Monday, October 7, 2013

courtroomThere is some uncertainty as to whether and under what circumstances a revocable trust created by a decedent prior to death would be subject to the claims of the decedent’s creditors after the decedent settlor’s death. Now the Sixth District Court of Appeals of Ohio has weighed in on this issue in Watterson v. Burnard, 986 N.E. 2d 604 (Ct. App. Ohio, February 1, 2013).

In this case, Brad Watterson was injured in an auto accident caused by Barthel Burnard. Brad then filed suit against Barthel, but while the personal injury case was pending, Barthel died. Prior to her death and actually prior to the accident, Barthel had created and funded a revocable trust. After Barthel’s death, Brad sought declaratory and injunctive relief that Barthel’s trust would be available to satisfy any judgment he might obtain in his personal injury case. Barthel’s Trustee argued that Brad’s right to access Barthel’s revocable trust to collect on a judgment ceased when Barthel died. The trial court agreed, stating that as a matter of law the assets in a revocable trust would cease to be available to a creditor unless the creditor’s claim was reduced to a judgment prior to the settlor’s death.

The appellate court reviewed the two prior Ohio cases dealing with the recovery from a decedent’s revocable trust after the death of the settlor. These cases made a distinction between (1) the result if the law suit was pending at the time of the settlor’s death and (2) the result if the law suit was filed after the settlor’s death. These cases stated that if the law suit was pending at the time of the settlor’s death, recovery from the settlor’s revocable trust would be possible, but if the law suit was not yet filed, no recovery would be possible. The court then considered Ohio statutes and official comments that a revocable trust is subject to the claims of settlor’s creditors while settlor is alive. Concluding that a tort claimant becomes a creditor the moment the cause of action in tort arises, and that a creditor has access to the assets in a revocable trust created by the tortfeasor, the court concluded that there was no reason to terminate a creditor’s access to revocable trust assets simply because of the death of the tortfeasor. Thus, even though Brad was a “subsequent creditor” (in that the claim arose after the trust was created and funded) the court found that the Ohio legislature intended even a subsequent creditor to have access to a debtor’s revocable trust assets, and that an arbitrary event such as the death of the settlor should not be permitted to change that result.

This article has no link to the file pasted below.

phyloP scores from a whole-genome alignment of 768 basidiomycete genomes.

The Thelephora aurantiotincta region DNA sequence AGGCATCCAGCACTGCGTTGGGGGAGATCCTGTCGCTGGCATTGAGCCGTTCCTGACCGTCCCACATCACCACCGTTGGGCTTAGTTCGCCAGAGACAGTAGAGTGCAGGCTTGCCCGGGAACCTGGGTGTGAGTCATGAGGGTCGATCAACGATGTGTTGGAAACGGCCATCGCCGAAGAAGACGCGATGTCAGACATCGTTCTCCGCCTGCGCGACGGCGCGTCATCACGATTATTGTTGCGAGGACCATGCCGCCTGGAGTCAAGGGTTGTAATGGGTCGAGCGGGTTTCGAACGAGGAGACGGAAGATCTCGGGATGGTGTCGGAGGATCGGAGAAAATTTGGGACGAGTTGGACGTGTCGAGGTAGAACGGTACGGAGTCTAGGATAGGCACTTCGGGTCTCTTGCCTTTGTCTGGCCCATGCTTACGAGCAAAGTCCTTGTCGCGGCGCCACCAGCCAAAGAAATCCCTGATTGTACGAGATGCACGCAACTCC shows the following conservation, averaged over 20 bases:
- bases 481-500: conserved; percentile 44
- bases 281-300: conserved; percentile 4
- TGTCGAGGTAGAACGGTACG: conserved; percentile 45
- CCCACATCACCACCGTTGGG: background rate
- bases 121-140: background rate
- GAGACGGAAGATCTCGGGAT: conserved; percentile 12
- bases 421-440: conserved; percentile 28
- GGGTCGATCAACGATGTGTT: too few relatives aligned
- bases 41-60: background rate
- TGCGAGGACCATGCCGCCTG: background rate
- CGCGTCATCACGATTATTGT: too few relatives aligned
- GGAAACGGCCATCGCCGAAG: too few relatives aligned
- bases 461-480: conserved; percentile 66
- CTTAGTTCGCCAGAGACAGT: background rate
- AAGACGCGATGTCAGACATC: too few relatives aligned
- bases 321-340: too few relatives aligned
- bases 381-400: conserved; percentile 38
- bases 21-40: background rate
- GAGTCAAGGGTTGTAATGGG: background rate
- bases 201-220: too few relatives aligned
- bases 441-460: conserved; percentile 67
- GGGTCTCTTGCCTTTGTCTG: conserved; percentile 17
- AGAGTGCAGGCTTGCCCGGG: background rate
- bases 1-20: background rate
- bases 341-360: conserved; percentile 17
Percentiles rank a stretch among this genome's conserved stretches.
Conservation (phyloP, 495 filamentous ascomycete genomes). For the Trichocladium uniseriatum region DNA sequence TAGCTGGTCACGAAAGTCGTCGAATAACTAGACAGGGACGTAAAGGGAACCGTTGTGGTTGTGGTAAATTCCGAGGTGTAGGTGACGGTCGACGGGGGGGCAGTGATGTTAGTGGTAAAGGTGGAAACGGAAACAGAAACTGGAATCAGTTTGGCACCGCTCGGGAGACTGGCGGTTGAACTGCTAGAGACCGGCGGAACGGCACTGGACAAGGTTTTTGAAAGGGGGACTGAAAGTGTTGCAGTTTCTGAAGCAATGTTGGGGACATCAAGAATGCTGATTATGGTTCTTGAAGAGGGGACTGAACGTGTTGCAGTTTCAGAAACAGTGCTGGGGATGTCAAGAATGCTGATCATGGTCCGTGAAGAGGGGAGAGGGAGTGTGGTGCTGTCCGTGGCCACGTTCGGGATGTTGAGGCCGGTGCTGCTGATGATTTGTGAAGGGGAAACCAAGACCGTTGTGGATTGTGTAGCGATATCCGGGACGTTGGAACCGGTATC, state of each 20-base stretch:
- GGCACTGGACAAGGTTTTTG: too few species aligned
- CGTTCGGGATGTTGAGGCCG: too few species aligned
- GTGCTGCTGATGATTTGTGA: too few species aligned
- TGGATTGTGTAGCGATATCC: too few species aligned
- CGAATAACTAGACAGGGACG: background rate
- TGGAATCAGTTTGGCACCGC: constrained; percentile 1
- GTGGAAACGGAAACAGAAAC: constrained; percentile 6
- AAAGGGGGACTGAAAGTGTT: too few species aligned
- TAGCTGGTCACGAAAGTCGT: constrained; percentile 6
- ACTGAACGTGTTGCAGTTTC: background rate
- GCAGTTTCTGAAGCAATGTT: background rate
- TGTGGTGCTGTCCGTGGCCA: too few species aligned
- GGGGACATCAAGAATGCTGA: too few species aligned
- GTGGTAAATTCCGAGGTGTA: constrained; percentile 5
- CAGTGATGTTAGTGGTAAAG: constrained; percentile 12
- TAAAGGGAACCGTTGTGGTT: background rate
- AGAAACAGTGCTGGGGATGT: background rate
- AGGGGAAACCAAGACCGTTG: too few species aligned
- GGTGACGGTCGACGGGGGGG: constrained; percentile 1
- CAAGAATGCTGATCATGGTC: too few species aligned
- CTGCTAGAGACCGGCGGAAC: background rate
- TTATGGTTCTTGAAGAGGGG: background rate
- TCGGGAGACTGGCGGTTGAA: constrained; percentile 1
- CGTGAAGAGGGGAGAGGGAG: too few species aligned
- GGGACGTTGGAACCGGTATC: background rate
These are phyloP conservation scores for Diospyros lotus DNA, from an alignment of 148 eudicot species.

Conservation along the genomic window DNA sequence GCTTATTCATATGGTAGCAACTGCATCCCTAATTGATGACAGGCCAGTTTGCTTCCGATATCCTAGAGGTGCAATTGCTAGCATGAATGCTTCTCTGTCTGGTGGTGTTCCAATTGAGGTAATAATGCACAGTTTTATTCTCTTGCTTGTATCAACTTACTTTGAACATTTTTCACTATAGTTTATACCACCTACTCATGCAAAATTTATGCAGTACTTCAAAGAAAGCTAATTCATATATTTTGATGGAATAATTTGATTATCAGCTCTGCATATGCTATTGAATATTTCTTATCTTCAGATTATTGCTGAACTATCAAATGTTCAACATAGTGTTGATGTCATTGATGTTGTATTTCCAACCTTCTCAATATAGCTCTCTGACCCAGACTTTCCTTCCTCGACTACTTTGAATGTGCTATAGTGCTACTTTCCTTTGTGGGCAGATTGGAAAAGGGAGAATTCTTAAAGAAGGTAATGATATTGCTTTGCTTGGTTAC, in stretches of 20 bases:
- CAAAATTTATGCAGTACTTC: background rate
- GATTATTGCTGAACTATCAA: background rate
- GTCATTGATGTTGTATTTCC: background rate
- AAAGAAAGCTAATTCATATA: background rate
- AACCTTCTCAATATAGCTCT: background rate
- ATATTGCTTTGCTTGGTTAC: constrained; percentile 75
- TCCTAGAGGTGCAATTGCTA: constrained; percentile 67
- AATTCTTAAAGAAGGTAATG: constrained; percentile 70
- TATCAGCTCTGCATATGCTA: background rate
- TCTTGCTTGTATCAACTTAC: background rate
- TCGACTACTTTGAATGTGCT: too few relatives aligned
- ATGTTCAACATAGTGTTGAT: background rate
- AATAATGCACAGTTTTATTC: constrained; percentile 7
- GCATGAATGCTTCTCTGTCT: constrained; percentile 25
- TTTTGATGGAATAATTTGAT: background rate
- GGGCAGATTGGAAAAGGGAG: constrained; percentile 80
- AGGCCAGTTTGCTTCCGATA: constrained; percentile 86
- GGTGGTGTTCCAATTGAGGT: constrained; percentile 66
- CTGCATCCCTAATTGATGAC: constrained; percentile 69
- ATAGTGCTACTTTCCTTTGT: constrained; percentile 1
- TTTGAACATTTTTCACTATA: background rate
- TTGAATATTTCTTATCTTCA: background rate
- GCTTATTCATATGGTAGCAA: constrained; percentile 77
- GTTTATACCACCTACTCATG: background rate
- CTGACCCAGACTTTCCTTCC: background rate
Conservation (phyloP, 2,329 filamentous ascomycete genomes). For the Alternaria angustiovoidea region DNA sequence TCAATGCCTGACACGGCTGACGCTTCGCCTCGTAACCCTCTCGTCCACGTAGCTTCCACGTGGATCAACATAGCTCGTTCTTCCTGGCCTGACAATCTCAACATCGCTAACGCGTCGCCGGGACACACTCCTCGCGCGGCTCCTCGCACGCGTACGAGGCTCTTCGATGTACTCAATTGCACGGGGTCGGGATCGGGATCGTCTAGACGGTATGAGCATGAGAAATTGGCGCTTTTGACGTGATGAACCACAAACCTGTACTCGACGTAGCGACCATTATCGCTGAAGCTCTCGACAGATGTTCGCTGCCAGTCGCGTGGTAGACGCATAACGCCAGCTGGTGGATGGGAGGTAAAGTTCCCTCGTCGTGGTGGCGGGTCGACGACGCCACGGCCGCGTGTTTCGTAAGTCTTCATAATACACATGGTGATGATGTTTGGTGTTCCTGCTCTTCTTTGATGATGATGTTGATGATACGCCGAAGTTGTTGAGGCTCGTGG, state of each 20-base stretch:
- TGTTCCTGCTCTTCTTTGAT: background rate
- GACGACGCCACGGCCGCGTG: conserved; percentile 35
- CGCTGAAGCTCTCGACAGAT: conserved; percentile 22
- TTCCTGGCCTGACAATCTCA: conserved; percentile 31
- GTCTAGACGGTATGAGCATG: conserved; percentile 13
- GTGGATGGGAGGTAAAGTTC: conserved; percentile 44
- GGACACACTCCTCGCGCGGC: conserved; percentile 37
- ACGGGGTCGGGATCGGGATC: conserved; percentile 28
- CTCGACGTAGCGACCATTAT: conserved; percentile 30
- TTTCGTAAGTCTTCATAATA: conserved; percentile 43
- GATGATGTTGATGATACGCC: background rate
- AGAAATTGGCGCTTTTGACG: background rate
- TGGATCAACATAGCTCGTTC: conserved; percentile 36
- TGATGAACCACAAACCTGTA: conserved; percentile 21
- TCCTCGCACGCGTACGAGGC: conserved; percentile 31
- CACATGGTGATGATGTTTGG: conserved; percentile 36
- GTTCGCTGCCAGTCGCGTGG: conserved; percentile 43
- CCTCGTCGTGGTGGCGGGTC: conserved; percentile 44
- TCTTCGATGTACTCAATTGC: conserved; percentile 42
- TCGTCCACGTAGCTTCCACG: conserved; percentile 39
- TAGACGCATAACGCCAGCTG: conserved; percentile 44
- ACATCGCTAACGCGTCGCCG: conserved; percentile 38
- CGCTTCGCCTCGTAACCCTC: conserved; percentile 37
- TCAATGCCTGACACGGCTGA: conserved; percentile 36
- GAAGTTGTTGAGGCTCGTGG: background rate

So in Ohio, as in many states, the assets in a revocable trust are available to satisfy the debts of a deceased settlor to the extent that the now-deceased settlor could have accessed the trust assets during his or her lifetime.

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